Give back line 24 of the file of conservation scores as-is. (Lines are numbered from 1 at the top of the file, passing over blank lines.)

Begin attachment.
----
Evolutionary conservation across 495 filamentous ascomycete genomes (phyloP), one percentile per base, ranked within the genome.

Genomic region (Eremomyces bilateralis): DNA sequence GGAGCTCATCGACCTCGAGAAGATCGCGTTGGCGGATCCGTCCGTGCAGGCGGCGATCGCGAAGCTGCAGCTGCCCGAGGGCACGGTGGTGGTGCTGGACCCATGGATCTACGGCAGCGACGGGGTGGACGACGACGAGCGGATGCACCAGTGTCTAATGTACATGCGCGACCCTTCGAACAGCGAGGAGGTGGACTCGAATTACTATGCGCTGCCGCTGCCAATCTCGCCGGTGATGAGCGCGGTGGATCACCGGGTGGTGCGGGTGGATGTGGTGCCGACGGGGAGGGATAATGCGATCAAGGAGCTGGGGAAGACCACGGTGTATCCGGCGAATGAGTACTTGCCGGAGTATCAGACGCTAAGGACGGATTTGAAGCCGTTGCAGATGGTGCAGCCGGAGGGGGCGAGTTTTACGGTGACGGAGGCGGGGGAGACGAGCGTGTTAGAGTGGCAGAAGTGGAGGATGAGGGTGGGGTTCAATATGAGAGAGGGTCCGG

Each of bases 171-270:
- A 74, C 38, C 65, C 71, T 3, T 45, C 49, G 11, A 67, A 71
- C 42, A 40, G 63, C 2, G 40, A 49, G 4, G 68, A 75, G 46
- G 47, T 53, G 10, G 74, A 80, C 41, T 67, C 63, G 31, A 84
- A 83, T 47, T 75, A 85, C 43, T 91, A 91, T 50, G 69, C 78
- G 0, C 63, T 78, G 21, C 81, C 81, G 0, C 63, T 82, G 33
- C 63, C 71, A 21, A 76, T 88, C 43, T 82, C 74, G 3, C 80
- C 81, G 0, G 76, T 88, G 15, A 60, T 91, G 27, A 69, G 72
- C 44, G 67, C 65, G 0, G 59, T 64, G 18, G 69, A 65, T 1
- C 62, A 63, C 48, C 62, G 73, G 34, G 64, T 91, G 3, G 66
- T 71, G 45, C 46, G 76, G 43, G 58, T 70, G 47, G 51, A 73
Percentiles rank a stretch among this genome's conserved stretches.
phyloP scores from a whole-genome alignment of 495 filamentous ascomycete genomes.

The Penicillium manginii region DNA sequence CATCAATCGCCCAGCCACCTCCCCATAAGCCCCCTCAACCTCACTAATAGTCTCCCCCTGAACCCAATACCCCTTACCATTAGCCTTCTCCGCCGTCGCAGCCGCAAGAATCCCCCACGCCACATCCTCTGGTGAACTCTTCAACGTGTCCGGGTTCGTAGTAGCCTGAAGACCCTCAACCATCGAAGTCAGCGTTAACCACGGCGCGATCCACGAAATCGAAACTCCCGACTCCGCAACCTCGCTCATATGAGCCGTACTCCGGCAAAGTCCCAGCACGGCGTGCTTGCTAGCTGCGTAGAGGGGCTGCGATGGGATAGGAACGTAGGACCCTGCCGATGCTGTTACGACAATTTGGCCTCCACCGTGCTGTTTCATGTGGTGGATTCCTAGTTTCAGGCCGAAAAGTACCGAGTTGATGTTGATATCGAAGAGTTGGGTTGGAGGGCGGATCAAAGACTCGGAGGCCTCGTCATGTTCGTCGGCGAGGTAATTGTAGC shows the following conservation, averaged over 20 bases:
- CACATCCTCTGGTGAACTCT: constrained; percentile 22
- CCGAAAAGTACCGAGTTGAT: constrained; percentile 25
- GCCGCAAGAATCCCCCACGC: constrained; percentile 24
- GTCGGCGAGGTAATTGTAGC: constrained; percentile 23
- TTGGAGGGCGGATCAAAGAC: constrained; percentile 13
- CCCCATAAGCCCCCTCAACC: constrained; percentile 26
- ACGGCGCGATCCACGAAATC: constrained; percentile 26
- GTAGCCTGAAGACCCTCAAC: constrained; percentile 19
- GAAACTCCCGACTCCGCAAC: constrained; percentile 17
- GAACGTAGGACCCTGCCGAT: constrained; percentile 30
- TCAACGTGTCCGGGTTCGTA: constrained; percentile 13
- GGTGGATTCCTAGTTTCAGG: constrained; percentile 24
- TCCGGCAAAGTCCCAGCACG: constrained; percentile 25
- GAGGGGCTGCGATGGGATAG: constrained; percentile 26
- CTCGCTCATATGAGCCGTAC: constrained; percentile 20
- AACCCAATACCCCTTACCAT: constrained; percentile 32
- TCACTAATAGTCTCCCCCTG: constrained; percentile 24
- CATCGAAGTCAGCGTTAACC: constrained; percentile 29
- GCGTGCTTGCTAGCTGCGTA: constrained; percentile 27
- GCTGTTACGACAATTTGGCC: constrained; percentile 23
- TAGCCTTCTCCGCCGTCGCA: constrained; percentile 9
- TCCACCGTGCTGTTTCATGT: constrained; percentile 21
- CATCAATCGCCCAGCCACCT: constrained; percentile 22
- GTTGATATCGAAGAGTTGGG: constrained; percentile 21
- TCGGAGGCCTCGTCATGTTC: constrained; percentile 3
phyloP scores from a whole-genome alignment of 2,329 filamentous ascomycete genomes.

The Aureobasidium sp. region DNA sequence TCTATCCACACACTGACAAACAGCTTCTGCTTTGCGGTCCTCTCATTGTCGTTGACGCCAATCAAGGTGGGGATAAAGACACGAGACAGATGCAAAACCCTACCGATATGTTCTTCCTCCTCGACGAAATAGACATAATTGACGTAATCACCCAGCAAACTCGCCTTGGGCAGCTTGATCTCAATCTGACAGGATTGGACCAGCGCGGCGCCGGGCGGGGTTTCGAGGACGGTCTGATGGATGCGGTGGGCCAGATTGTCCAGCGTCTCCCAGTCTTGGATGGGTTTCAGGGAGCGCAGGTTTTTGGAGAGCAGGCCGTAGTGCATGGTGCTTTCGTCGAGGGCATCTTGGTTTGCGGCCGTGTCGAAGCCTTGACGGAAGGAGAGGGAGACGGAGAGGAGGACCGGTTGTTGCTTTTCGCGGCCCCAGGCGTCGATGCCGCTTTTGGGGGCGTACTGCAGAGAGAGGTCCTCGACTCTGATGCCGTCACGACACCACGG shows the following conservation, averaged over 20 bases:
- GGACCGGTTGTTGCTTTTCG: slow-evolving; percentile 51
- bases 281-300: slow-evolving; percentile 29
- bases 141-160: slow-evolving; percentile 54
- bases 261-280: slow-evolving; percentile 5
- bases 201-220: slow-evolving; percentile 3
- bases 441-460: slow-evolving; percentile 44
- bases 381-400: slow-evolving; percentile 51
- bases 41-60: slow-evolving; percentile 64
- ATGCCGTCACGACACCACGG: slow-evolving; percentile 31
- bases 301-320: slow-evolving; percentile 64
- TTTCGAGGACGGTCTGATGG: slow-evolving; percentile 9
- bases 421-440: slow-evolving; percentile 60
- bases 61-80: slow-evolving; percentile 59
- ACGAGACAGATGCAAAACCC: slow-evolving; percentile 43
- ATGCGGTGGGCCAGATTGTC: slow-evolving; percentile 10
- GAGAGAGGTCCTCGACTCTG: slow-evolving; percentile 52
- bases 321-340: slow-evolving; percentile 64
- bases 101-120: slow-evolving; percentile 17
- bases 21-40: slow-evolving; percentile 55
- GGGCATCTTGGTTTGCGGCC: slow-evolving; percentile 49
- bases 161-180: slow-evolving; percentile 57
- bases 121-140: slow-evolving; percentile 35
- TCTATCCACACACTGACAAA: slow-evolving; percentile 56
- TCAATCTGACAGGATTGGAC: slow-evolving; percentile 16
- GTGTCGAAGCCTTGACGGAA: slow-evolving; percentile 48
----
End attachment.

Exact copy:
- GTAGCCTGAAGACCCTCAAC: constrained; percentile 19